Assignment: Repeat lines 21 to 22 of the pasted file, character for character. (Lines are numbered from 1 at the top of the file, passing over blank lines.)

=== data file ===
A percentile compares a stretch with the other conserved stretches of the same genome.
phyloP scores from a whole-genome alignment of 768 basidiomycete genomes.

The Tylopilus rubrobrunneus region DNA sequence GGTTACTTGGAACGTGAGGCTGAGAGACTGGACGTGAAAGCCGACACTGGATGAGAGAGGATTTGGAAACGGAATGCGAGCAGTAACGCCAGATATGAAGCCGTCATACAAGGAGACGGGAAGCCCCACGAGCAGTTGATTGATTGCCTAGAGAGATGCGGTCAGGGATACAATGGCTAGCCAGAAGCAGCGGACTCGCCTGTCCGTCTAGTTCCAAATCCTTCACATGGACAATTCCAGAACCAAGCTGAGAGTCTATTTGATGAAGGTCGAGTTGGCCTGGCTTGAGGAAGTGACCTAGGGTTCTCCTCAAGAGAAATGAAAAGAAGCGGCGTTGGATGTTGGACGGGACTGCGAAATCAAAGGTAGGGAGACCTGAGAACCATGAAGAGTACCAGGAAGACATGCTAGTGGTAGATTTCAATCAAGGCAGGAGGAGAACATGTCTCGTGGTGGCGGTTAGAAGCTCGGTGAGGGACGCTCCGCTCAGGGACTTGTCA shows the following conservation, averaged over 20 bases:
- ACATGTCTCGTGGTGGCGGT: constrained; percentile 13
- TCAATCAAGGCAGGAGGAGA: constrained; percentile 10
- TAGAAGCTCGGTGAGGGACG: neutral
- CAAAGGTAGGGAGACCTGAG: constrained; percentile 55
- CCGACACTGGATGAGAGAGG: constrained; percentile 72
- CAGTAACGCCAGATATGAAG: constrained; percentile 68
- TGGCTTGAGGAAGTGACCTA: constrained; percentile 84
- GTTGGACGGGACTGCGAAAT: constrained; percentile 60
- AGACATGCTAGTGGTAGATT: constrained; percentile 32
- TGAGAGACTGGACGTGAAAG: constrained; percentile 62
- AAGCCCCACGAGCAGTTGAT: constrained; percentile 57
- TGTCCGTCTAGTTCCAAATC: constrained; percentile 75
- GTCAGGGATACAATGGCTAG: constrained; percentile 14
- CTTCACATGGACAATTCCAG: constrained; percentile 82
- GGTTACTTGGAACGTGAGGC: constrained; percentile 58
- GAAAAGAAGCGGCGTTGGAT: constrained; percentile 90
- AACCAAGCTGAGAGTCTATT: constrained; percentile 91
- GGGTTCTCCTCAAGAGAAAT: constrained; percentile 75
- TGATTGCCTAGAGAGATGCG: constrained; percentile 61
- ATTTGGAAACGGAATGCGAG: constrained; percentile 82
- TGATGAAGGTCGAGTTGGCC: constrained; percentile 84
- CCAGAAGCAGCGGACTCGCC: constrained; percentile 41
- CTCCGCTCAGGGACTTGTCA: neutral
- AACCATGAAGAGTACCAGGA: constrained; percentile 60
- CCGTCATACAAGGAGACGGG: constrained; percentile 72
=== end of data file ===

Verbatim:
- GGGTTCTCCTCAAGAGAAAT: constrained; percentile 75
- TGATTGCCTAGAGAGATGCG: constrained; percentile 61